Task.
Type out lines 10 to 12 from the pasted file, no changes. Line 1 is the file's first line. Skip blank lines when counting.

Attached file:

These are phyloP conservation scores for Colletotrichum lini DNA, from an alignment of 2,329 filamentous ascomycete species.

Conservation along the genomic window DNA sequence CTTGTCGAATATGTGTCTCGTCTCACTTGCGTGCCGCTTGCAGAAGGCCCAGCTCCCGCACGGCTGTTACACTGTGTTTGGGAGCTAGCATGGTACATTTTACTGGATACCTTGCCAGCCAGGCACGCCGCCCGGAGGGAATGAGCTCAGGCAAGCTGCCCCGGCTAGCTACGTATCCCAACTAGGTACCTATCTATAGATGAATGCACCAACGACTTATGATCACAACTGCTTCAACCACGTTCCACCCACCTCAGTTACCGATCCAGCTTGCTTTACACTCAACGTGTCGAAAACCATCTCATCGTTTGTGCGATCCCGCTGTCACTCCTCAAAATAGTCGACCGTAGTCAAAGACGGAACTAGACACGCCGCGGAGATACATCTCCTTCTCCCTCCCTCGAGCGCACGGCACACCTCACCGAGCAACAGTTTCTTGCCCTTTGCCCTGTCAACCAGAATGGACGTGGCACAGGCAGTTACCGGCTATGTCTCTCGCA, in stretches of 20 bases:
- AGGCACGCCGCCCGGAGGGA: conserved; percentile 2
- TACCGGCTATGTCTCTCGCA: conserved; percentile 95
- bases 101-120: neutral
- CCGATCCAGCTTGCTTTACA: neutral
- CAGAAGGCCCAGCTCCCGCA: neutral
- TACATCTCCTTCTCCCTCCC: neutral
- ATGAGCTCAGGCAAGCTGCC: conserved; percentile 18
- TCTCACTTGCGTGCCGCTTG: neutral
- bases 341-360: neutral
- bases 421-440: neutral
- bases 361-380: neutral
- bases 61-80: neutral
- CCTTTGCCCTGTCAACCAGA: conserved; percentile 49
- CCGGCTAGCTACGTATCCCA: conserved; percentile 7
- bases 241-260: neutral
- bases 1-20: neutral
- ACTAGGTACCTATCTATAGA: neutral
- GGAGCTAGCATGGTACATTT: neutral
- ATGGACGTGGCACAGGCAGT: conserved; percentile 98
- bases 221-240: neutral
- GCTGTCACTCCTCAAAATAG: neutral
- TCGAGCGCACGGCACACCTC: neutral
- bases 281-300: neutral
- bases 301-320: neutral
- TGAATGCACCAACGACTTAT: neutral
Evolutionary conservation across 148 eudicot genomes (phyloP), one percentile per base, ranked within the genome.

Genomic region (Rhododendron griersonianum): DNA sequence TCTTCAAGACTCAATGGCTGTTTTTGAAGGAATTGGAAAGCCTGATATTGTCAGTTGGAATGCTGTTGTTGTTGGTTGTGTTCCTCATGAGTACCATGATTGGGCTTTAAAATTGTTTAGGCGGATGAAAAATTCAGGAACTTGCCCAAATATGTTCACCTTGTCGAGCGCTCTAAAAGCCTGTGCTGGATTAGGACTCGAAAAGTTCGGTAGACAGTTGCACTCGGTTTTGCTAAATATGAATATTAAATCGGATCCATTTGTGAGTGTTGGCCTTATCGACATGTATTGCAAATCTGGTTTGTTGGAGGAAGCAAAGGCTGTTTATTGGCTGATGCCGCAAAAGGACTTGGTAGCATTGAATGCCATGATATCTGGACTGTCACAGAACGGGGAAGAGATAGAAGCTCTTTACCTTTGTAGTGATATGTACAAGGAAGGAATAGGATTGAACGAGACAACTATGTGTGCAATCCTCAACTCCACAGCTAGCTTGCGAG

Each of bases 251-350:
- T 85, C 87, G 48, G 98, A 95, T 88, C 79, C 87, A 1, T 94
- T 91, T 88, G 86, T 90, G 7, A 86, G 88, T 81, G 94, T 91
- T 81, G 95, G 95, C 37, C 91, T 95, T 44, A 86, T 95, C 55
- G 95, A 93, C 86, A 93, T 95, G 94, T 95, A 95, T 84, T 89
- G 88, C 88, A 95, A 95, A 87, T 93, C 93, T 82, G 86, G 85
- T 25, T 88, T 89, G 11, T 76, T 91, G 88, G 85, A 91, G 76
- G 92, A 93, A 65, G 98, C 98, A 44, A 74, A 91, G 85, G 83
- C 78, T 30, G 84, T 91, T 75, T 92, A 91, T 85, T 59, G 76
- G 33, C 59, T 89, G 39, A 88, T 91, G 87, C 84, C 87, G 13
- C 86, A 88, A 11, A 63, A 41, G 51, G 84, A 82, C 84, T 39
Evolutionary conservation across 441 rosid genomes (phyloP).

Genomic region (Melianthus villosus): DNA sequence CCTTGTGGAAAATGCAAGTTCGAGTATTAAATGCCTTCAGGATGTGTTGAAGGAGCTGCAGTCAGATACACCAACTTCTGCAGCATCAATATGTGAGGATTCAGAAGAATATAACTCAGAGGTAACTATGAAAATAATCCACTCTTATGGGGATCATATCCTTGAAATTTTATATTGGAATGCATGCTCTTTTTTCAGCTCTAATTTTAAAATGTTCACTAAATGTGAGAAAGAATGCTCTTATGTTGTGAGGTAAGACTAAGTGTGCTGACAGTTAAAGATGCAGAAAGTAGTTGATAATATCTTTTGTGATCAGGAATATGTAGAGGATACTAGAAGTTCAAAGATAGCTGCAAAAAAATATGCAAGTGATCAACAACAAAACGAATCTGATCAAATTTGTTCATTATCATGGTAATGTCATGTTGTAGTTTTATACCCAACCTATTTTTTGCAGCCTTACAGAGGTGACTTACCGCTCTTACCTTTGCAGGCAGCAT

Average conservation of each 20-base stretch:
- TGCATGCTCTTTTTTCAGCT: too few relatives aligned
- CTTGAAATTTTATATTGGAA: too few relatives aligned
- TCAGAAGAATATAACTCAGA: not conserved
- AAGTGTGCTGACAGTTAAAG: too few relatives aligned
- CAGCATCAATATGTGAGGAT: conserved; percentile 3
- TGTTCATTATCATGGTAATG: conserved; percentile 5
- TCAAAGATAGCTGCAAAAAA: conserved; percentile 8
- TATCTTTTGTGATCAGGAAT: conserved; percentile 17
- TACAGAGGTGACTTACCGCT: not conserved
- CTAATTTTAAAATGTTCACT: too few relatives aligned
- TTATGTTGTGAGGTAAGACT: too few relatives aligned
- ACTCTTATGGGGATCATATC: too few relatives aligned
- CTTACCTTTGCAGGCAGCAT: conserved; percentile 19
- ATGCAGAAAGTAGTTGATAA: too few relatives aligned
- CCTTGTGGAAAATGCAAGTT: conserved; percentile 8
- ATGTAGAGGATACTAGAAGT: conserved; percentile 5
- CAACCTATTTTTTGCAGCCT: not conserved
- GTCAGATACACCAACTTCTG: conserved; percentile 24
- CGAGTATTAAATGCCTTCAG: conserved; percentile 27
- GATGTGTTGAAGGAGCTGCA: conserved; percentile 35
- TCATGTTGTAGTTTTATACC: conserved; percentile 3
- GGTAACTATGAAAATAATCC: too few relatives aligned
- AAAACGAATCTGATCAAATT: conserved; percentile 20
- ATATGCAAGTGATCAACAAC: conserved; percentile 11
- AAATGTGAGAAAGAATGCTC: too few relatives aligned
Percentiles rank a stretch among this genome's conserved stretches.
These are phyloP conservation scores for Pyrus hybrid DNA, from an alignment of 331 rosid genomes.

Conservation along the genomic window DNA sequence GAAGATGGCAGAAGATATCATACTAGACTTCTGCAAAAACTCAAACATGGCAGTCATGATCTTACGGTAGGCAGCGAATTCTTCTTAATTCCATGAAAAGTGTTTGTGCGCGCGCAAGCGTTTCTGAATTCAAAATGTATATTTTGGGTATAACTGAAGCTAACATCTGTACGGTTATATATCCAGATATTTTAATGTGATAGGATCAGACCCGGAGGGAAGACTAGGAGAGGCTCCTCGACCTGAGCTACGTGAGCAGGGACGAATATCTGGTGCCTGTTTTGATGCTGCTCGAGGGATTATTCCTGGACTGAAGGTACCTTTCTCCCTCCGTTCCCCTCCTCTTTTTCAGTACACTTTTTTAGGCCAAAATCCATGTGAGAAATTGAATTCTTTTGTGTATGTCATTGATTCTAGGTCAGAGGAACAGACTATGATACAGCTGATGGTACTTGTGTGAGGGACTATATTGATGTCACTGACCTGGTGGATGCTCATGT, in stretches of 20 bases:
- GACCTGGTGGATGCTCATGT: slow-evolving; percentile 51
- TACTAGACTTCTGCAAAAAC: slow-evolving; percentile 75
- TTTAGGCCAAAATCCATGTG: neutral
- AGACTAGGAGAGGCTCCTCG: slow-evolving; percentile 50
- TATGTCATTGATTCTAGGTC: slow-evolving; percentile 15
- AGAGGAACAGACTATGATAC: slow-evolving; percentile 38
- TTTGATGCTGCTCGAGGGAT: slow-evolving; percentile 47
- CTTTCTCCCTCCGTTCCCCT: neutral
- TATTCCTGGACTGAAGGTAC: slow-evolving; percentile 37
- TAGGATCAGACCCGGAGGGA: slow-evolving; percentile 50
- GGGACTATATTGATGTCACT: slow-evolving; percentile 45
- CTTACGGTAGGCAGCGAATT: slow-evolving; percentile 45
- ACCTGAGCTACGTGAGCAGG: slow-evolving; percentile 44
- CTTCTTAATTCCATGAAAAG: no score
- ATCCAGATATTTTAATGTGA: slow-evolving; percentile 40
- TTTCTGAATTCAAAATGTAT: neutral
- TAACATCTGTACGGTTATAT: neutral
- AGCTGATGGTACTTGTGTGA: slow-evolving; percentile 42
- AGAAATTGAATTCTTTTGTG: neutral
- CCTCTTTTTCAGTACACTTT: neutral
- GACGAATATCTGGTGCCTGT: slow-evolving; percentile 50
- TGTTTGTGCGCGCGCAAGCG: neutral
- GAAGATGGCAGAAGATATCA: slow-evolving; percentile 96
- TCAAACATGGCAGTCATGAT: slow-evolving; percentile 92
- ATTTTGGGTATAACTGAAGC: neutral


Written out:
- TCTCACTTGCGTGCCGCTTG: neutral
- bases 341-360: neutral
- bases 421-440: neutral